As I mentioned in my internet pharmacy criminal defense legal issues discussion, there are a number of hurdles the government must overcome to convict pharmacists for dispensing controlled substances (i.e. filling medication) without a valid prescription under The Controlled Substances Act. A pharmacist might have no idea that the prescription was a result of an online consultation without a physical examination. There are, of course, ways to impute constructive knowledge through circumstantial evidence in some cases (e.g. a substantial and unexplained increase in out of state prescription orders for painkillers such as hydrocodone); however, this is something the government must prove beyond a reasonable doubt.
A recent case illustrates this problem. The Columbus Dispatch reports on a pharmacist whose license was revoked by the Ohio State Board of Pharmacy for his alleged involvement in an “$85 million illicit-prescription ring.” Pharmacist Steve Holtel denies any wrongdoing, though he admits selling “painkillers and tranquilizers over the Internet from his Stoltz Drugs store.” The Dispatch states that Holtel met
Vinny Camarado, an agent for a company called Internet Health Enterprises. Camarado introduced Holtel to Rick Shipp, a salesman who detailed an opportunity to make money filling Internet-based prescriptions. Doctors affiliated with Internet Health would write prescriptions for people who asked for drugs on certain Web sites. Stoltz Drugs would be one of more than a dozen pharmacies across the country that would receive the prescriptions by fax. It would be Holtel’s responsibility to fill the orders and ship the drugs by courier.
Holtel did not think that the operation was illegal:
Holtel said Internet Health told him that patients were required to visit a local doctor to receive an initial prescription, which would fulfill the needed doctor/patient relationship. The patient would fax proof of that prescription to Internet Health. Physicians working for Internet Health then would contact the prescribing physician to “pick up” the patient. “That’s what I believed made it valid,” Holtel said. “Someone had seen the patient, gave a physical examination, determined that the patient needs a medication, and then consulted with the local (doctor).” When asked whether he knew what he was doing was illegal, Holtel said: “No, I didn’t. Would I have filled the (prescriptions) if I knew, really? Would I risk all I have for that? No, I wouldn’t have.” The main drugs were Vicodin, an addictive painkiller whose major active ingredient is hydrocodone; Percocet, another painkiller, which contains oxycodone; and Xanax, an anxiety medication that physicians who specialize in recovery say is one of the toughest habits to break. Holtel said that on the first few days, he called dozens of patients to ask whether they had legitimate prescriptions. Satisfied that everything was OK, he continued to process orders.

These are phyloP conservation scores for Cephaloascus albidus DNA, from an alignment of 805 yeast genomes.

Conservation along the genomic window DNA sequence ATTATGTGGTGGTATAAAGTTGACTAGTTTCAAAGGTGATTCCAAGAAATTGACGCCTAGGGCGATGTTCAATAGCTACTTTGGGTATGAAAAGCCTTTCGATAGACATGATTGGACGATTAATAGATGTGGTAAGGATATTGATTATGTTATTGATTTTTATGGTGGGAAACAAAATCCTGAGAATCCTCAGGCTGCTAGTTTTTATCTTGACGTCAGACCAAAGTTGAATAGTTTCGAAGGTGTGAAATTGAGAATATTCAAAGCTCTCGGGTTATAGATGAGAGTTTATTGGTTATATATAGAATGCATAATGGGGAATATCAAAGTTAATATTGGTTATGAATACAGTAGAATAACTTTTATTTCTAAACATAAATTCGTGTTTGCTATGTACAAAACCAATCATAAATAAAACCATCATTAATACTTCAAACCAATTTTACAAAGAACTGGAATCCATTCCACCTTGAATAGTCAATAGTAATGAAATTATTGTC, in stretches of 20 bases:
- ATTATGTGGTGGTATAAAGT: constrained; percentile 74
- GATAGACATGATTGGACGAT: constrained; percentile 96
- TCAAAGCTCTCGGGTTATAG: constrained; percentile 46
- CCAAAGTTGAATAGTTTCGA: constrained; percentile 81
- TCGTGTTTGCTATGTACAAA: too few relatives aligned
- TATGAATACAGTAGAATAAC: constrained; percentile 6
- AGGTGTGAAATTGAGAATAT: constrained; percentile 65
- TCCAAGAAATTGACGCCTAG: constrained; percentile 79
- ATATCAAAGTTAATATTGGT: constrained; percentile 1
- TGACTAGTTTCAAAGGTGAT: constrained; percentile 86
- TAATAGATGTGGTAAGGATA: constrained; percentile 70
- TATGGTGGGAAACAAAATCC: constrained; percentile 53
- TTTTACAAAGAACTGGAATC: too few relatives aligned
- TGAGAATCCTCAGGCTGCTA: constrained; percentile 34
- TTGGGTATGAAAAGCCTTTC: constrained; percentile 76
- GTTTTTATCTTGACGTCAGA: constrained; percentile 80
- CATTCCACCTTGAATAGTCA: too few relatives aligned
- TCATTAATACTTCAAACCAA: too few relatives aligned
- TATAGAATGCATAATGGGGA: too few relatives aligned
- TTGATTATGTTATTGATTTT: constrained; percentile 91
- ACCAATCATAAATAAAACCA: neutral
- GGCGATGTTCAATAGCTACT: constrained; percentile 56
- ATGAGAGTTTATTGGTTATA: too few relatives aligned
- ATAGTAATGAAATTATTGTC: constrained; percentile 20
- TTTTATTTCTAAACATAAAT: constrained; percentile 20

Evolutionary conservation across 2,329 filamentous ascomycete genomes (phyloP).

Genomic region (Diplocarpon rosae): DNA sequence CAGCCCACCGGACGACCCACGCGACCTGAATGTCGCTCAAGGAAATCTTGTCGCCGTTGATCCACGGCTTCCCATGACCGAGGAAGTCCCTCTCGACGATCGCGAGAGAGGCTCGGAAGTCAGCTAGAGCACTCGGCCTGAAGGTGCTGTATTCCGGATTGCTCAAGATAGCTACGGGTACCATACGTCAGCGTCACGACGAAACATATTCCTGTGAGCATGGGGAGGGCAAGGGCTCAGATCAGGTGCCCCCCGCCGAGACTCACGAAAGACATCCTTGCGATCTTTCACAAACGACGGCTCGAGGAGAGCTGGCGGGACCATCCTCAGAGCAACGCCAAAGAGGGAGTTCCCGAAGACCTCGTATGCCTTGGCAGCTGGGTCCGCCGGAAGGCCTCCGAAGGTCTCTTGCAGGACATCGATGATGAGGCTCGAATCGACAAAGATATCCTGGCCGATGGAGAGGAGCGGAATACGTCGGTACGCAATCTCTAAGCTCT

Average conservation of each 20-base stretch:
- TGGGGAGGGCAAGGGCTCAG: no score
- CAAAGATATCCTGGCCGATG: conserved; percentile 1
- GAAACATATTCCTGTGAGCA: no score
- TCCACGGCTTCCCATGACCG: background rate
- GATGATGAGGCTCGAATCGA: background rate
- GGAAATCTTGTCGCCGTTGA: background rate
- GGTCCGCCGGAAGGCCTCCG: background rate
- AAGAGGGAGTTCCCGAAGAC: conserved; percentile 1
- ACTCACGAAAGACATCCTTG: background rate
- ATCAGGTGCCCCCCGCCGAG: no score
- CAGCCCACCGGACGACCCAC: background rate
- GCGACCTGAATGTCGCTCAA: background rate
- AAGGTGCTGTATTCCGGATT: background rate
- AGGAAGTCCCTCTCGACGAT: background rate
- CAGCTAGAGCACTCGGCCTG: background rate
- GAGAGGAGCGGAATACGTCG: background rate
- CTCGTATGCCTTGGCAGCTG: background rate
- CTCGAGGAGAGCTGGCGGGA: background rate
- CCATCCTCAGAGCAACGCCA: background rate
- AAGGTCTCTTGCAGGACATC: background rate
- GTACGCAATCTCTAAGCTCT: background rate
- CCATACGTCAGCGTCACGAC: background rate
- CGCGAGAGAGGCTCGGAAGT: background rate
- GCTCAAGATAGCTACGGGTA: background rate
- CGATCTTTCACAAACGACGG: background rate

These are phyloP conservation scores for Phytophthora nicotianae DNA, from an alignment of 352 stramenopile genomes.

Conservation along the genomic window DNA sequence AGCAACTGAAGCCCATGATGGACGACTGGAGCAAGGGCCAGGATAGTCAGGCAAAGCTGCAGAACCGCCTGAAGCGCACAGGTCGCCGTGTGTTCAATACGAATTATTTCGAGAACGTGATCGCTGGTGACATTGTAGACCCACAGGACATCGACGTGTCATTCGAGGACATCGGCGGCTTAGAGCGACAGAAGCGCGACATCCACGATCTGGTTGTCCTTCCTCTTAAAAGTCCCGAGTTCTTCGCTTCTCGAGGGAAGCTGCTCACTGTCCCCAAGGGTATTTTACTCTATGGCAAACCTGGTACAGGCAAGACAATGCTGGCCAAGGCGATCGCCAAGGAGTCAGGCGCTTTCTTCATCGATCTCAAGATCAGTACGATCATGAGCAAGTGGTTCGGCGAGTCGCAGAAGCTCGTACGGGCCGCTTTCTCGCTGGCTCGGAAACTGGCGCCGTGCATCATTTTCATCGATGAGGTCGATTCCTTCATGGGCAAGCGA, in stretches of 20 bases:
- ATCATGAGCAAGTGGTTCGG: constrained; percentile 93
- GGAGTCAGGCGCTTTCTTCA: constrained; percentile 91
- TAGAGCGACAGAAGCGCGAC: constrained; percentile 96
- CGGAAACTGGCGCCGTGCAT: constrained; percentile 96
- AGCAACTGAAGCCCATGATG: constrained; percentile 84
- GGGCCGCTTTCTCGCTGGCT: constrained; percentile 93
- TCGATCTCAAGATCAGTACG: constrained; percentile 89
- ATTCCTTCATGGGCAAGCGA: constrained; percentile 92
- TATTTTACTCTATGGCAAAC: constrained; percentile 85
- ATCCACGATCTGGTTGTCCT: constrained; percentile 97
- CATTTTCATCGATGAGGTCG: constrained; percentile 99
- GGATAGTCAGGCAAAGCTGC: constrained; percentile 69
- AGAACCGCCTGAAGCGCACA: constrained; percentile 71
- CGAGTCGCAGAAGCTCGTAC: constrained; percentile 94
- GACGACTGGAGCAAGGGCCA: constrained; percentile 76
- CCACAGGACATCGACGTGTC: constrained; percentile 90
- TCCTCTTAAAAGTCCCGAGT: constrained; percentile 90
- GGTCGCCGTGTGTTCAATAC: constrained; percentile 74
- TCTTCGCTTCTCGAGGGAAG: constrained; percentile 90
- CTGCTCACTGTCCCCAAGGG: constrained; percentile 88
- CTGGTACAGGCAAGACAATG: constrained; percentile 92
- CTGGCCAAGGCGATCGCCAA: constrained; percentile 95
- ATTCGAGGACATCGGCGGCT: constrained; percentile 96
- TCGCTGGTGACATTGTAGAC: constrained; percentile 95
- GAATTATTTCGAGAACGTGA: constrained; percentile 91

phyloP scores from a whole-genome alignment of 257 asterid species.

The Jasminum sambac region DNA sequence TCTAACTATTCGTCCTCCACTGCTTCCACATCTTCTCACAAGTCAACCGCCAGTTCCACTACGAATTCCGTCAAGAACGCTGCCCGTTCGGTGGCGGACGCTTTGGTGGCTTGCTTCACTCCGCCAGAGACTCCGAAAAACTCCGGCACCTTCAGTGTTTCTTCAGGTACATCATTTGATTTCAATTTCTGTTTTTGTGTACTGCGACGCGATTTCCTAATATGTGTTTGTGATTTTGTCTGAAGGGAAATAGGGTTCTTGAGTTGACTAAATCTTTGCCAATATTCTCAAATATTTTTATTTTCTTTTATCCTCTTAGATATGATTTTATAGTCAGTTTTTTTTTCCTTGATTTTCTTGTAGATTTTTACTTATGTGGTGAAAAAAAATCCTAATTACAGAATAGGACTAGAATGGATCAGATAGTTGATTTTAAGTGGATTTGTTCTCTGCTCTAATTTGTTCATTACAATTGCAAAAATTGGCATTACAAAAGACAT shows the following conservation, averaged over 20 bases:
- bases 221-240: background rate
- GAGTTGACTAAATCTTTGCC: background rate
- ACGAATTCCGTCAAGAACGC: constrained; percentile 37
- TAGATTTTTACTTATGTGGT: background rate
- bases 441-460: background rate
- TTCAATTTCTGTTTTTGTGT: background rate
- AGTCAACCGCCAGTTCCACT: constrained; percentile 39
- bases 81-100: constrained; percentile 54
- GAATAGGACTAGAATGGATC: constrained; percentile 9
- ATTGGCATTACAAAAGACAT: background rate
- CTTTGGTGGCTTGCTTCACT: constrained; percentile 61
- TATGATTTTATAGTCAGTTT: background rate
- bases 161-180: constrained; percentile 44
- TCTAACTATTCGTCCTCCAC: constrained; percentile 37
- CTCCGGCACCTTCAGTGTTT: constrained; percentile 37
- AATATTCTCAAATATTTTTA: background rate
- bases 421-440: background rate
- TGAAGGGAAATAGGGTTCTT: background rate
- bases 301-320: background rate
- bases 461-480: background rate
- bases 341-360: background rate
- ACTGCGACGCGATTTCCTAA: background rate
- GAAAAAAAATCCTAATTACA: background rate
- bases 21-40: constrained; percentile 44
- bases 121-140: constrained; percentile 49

Here, you have a pharmacist whose license was revoked due to, at the very least, a very unclear criminal law (see my article on the Ryan Haight Act). More importantly, even if the law was expressly clear, Holtel even called to confirm the legitimacy of some prescriptions. One must ask, what more is a pharmacist to do? A prescription issued without a face-to-face examination looks identical to one issued after a physical evaluation. Does the law require a pharmacist to investigate every drug prescription?
The content on this post does not constitute legal advice and is for informational purposes only. You should not act upon the information presented on this website without seeking the advice of legal counsel. Should you wish to speak to an experienced criminal defense attorney knowledgeable in internet pharmacy, prescription, and drug law, please feel free to contact me directly.
Tags: Controlled Substances, Criminal Appeals, Criminal Defense, Internet Pharmacy Law, Pharmacies